Oncology and Spiritual Warfare, or Did the Doctor Find a Demon?

Oncology and Spiritual Warfare, or Did the Doctor Find a Demon? October 20, 2012
Oncologist and writer Siddhartha Mukherjee

Having been touched by cancer too often in the past couple years, I recently picked up Siddhartha Mukherjee’s remarkable Emperor of All Maladies: A Biography of Cancer.  The book is a tour de force and must reading for anyone who actually wants to read about cancer (admittedly not everyone).  Mukherjee is a highly literate and sensitive writer and does justice to a an extremely difficult topic.

In another realm of life, in preparation to teach Christian Anthropology, I have recently done some reading about angels and demons, those immaterial personal intelligences affirmed in Christian tradition but inevitably misunderstood and misrepresented in popular culture.  Mukherjee makes no religious claims in his book, but the following passage (from p. 39) seems to me evidence of a spiritually sensitive soul.  Mukherjee has described a demon much more accurately, almost certainly without knowing it, than any non-theological source I have yet encountered:

In writing this book, I started off by imagining my project as a “history” of cancer.  But it felt, inescapably, as if I were writing not about something but about someone.  My subject daily morphed into something that resembled an individual – an enigmatic, if somewhat deranged, image in a mirror.  This was not so much a medical history of an illness, but something more personal, more visceral:  its biography.

Brett Salkeld is a doctoral student in theology at Regis College in Toronto. He is a father of three (so far) and husband of one.

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  • Fascinating–and a little frightening. I’ll definitely have to get the book.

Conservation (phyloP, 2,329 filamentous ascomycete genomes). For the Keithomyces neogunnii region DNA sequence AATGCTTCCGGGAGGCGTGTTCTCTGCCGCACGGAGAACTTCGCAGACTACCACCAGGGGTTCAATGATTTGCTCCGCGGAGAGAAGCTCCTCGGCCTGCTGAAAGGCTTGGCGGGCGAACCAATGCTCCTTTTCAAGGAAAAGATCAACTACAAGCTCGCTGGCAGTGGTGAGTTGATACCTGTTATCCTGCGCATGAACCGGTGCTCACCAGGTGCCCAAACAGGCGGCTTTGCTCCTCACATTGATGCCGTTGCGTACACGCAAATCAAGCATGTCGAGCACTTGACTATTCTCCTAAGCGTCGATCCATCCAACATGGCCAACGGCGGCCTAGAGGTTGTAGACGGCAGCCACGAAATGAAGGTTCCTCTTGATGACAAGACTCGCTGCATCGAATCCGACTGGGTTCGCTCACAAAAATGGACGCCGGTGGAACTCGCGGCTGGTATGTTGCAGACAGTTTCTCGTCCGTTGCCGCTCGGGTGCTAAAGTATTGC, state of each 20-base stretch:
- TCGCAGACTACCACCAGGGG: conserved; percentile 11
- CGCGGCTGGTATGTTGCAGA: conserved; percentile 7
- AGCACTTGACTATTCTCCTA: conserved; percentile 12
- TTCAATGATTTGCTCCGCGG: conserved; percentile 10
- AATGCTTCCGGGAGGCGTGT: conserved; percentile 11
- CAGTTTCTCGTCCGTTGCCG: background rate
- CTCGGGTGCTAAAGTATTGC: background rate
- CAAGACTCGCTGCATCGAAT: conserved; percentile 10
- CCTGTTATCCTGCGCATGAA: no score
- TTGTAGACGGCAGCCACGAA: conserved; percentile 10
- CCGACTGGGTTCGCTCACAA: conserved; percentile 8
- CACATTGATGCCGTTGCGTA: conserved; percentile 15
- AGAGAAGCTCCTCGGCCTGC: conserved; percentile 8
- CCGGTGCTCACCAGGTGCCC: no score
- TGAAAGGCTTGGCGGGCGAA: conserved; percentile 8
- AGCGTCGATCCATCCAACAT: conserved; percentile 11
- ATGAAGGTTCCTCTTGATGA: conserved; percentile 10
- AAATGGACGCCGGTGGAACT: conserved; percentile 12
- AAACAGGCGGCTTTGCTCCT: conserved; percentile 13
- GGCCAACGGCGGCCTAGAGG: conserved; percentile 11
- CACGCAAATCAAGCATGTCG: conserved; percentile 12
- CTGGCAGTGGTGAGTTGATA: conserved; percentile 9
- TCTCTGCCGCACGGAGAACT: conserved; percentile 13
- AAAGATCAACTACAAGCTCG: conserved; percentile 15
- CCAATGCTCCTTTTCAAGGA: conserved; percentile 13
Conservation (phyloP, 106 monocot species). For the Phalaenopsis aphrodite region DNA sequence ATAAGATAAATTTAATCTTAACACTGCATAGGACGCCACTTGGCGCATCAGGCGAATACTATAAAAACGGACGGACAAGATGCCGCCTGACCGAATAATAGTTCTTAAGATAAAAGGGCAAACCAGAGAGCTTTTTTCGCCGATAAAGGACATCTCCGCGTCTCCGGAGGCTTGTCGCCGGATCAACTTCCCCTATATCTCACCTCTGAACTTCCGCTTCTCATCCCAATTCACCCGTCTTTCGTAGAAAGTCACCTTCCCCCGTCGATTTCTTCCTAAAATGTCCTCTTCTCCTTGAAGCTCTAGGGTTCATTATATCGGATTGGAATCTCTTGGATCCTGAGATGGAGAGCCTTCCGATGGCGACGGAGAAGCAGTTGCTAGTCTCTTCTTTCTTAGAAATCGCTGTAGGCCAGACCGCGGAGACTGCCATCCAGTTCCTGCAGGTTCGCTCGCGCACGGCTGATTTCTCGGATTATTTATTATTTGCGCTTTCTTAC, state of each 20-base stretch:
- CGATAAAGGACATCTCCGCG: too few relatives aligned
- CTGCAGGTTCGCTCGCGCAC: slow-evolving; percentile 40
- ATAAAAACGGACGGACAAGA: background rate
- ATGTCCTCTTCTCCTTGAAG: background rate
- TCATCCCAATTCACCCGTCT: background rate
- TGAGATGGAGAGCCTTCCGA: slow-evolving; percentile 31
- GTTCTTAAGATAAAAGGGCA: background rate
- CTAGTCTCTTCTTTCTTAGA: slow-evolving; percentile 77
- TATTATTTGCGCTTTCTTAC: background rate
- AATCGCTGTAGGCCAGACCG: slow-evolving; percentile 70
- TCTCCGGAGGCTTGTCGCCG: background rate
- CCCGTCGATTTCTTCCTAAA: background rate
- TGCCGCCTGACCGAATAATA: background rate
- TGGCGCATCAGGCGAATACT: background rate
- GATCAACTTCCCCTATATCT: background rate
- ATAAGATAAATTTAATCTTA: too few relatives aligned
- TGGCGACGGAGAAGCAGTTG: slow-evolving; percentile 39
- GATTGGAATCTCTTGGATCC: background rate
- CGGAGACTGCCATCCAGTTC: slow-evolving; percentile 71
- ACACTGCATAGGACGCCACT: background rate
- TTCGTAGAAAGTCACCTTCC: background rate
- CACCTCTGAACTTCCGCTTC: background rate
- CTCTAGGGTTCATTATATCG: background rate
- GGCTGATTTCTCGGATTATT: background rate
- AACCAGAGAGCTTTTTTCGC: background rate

• Dante Aligheri

    This is an interesting excerpt and reminds me very much of Fr. Louis Bouyer’s or John Newman’s very Neoplatonic take on the role which the spiritual world takes. It echoes with Paul’s very Jewish conception of powers and principalities ruling over and influencing corrupt nations, maladies, etc. I just wonder from a practical perspective how far we can take this metaphor (?) in the modern age.

    • brettsalkeld

      I think the best thing I have read to answer your final question is Rahner’s article on Angels in his Theological Investigations.

      • Dante Aligheri

        Thanks. I’ll take a look.

  • Roseann

    As a Catholic nurse and student of graduate theological studies, I can definely agree with his interpretion. Especially since I have just taken a position with our local hospice services. I will have to read his book.

  • nequeangeli

    To a three-time cancer survivor and someone who has lost both a parent and a spouse to cancer, it doesn’t seem far-fetched to see cancer as a powerful implacable malignant force ever seeking the ruin of the vulnerable.

  • Rat-biter

    What can one say but “Wow” LOL ?

  • Ronald King

    Brett, I was given this book as a present by my future son-in-law about a year and a half ago. It is a very sensitive, personal and intelligent work of mercy. By the way, my personal hero is your own Terry Fox. “Wow”

  • An interesting thought, but probably can only be used analogically. If literal, would Cancer be one demon, or a separate being in each case? Also, would exorcism then cure cancer??

    I understand what you mean about the nature of pure forms or spirits, but I’m pretty sure even this interpretation would require that the spirits be “memes”, not material. How much they might involve a meaning associated with the material I’m not sure.

  • Mark VA

    I think Mr. Mukherjee is on the right track, and he should pursue his insight to its logical conclusion.

    In an opposite direction, but in a somewhat parallel fashion, our soul often remains a vague, enigmatic set of intellectual propositions, that we may occasionally reflect upon. Whatever it is, many a times it remains shrouded and mysterious, may be even doubtful.

    This changes radically when our person is invaded by a form of political totalitarianism that attempts to take concrete control of all our thoughts and emotions. We instinctively recoil and defend with all our strength – what are we exactly defending at that time?

    It is this kind of horrible experience, that may take many years of unfold, which reveals the immaterial soul to be as real as any internal organ of our body. This experience is not allowed to be duplicated in a controlled manner (except thru the grace of God), but it can be described in a more or less vague and enigmatic fashion.